The Auburn Planning Commission held its second work session on short-term rentals after its packet meeting on Monday and landed on an approach for regulating the activity in the community.
The conversation on how to regulate short-term rentals has shifted back and forth between taking a more cautious, incremental and restrictive approach and allowing short-term rentals more permissively. The Commission seems to have landed somewhere in the middle.
The Commission seemed to be leaning in the direction of taking a restrictive approach during work sessions before the Covid-19 pandemic hit in mid-March, with the proposal restricting short-term rental activity to just the Urban Core, three Urban Neighborhood districts, and four Corridor Redevelopment Districts. The Commission now seems set to take a more permissive approach, with short-term rentals also being allowed by right in the Redevelopment District, Comprehensive Development District, the South College Corridor District, Rural District, and Medium Density Residential District, as well as in the Neighborhood Redevelopment District and CRD-W east of North Donahue Drive.
No short-term rental activity would be permitted in the city's three primarily residential district designations — Neighborhood Conservation, Limited Development and Development District Housing districts.
The Commission rejected the idea of creating an overlay district to help regulate potentially problematic conflicts with short-term rentals in mixed-use districts that still contain traditional neighborhoods, like in CDD.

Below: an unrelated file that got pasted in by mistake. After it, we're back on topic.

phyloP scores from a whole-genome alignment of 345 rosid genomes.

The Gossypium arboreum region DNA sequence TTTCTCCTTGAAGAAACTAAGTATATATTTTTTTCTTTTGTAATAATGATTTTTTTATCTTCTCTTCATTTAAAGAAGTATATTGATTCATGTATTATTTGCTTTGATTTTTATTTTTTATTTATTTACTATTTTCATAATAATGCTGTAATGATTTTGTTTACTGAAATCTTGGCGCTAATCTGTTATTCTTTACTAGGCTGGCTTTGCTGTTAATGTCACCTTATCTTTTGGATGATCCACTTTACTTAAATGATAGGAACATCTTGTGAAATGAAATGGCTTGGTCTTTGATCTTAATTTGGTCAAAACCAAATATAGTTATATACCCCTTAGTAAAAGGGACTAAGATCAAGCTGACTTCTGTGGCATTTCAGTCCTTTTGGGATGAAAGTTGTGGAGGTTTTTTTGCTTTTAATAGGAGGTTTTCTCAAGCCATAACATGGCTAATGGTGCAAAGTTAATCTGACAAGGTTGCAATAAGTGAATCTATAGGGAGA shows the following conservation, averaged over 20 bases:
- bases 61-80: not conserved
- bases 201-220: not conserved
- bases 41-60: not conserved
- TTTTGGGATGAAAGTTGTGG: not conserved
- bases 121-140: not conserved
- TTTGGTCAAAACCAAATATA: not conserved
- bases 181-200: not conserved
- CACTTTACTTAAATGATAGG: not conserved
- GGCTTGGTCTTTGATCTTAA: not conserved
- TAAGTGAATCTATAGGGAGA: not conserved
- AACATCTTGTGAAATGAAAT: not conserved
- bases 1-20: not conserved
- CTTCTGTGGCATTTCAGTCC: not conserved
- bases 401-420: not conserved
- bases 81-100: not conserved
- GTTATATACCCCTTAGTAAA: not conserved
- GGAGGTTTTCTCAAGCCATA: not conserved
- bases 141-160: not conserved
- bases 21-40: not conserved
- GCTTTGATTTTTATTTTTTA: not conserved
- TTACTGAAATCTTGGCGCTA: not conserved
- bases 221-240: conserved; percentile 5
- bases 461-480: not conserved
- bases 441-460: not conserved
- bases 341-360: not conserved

"My one concern would be CDD, especially in those neighborhoods that are like Camden Ridge, that are truly single-family neighborhoods," said Planning Commissioner Phillip Chansler, who added that the neighborhoods would fall under the city's occupancy rule of no more than two unrelated people living under a roof instead of the more permissive five unrelated people allowed.
Planning Director Forrest Cotten noted that Camden Ridge should not be affected because the neighborhood underwent a re-zoning.
"Camden Ridge has been taken care of," he said. "The big obvious one to me is Yarbrough Farms, and there are a couple of other smaller ones.
"The only thing I can say to you is we can work with our public information folks to try to find a mechanism to reach out to those HOAs and try to inform them about this proposal in advance to begin to garner their interest to see if we can get their support to undertake some more of these zoning actions like we just did with Asheton Lakes."
Multiple commissioners didn't like the idea of an overlay because it could result in commissioners picking and choosing which properties could take advantage of short-term rentals within a zone.
Under the current agreed-upon proposal, short-term rentals would fall under a homestay definition or be classified as short-term non-primary rentals.
Homestays would be the owner's primary residence and could be rented out in full, or in part, for no more than 120 days per licensing year when the residence is not owner-occupied.
Short-term non-primary rentals are dwellings that are not the primary residence of the owner and would be limited in operation to 240 days each calendar year provided that it is rented out to one party for fewer than 30 consecutive days at a time.
With short-term rental activity down because of the Covid-19 pandemic, the Commission opted to put off considering a vote on the changes until its meeting in January.